|Gotta love that Tachineputa face!|
Y'know, when it comes to the different categories of enka, I only note the usual fair - drinking (the hard stuff) to forget the one that got away, drinking to celebrate, drinking because you miss home, husband-wife relations, prefecture landmarks natural and man-made. But there is one that I always leave a dark corner of my mind even though I listen to some of them quite often; ironic, isn't it? This category of songs features the various festivals in Japan. One such example is the Nebuta festival (ねぶた祭) of Aomori.
I hadn't known what the Nebuta festival was, especially when first taking a look at Ikuzo Yoshi's (吉幾三) discography - there's this song called "NEBUTA of Japan". I thought it was another of the singer's weird connotations for something until I looked it up. According to japan-guide.com, the summer festival, that's held from the 2nd to the 7th of August (so it's still going on as I write this), is known for people parading around the city hefting gigantic lantern floats of colourful and often intimidating-looking characters. And it is considered one of the 3 great festivals of the Tohoku region, along with Akita prefecture's Kanto festival and Sendai's Tanabata.
Coming to today's topic. Since I am aware of a couple of enka that feature the Nebuta festival, I'd like to write about them.
Ikuzo Yoshi -- Tachineputa (立佞武多)
Now, it wouldn't be a list of Nebuta songs without something from good ol' Yoshi, who hails from the festival's prefecture of origin, would it? However, rather than the usual Nebuta, Yoshi's tune centers around the Goshogawara Tachineputa (五所川原立佞武多), which is basically his hometown's version of the festival. As you can see, Aomori has a few, slight variations of the festival in certain regions, but most notable is the one from it's capital city, if I'm not wrong. Though the only difference I can pick out from these variations is that the fellas carrying the floats yell something different. For the Tachineputa in Goshogawara, they scream out "Yatemare" instead of the usual "Rassera".
As for the song "Tachineputa", Yoshi added some rock into the fun, rousing, festive music, and there is still an enka-ness to it made by the occasional strumming of the shamisen and the thumping of the taiko at the start. "Tachineputa" was released as Yoshi's 37th single on April 25th 2001, and he has been singing it every year since then at the festival in Goshogawara. In fact, he just did so last night. With Yoshi being all gruff and at the grass-roots level, I find that he's the perfect guy to be singing this song. I can just imagine him as one of those lifting the floats.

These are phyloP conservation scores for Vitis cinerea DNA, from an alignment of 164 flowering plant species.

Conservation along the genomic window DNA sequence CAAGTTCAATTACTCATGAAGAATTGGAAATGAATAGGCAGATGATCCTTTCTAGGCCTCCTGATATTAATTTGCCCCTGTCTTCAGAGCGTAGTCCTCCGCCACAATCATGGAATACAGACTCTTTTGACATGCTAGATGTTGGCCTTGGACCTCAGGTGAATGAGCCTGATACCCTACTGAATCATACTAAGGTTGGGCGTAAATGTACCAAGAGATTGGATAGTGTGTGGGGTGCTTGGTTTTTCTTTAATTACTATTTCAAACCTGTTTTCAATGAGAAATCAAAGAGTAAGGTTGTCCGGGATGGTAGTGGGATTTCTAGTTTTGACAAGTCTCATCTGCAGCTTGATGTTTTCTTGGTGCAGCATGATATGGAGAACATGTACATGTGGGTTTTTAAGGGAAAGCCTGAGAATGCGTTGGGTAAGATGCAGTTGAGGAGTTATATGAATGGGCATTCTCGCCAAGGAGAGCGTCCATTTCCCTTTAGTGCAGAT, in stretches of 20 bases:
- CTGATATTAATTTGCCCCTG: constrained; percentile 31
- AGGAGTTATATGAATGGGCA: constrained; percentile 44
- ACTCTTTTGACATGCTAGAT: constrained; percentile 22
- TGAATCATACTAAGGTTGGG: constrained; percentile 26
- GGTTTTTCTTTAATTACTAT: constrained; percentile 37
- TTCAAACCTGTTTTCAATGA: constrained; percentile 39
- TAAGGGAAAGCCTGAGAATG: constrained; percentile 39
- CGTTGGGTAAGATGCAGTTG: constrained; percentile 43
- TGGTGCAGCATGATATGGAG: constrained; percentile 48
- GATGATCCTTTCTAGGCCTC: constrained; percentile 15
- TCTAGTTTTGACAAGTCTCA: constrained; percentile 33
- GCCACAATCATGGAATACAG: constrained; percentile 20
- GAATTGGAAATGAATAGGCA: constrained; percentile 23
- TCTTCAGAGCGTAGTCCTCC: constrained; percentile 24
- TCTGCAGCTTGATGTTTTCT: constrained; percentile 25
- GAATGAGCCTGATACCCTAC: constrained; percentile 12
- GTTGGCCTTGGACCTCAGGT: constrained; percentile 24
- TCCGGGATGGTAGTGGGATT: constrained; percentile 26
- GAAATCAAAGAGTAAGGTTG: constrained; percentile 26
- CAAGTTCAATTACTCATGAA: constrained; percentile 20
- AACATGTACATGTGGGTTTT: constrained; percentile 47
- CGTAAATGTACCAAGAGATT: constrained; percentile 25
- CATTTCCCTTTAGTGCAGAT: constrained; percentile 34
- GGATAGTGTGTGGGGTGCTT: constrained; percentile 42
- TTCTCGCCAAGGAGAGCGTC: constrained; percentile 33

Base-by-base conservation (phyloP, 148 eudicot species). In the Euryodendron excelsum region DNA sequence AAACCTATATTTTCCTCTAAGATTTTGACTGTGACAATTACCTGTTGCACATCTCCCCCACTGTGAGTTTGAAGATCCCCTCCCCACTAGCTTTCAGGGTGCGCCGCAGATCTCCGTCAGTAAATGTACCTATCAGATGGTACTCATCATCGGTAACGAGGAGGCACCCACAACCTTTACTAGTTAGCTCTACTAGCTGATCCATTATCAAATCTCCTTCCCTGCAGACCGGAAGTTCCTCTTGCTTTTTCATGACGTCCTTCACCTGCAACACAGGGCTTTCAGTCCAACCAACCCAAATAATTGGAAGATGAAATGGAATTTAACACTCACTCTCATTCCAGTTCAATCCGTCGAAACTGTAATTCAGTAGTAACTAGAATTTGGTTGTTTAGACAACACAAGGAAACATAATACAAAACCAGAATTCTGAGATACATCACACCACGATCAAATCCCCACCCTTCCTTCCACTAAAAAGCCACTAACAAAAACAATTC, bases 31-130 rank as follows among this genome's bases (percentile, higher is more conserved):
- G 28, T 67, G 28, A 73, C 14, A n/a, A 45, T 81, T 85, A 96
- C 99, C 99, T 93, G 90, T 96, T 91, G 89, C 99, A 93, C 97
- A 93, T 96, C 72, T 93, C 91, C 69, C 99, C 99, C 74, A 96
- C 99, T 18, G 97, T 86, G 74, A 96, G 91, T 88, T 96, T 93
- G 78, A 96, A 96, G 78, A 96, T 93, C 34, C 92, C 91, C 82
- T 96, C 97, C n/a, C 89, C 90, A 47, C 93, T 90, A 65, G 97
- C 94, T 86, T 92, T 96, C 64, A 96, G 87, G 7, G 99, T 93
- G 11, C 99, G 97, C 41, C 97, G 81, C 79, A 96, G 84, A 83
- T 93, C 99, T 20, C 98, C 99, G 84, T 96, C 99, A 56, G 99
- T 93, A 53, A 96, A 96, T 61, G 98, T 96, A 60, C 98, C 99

Takashi Hosokawa (細川たかし) -- Nebuta (ねぶた)
Now, imagine Yoshi's "Tachineputa", but a lot more boisterous, fiercer, manlier, and more traditional... sort of. That's exactly what Hosokawa's "Nebuta" is. The amount of shamisen and taiko are increased by at least two-fold, and like most of Hosokawa's songs, it has got the electric guitar screaming away in the back. Unlike the former song, "Nebuta" seems to be referring to the festival as a whole, or at least the one from Aomori City since the backup singers and himself have been chanting "Rassera" throughout. "Nebuta" came out not too long ago in 2011 and it written by Rei Nakanishi (なかにし礼) and, to my surprise, composed by Keisuke Hama (浜圭介). Wow, I did not expect him to be the one responsible for such a raucous tune.
That's all for now. Besides these two, I'm quite sure there are many other songs featuring the Nebuta festival, it's just that I'm not all that familiar with them.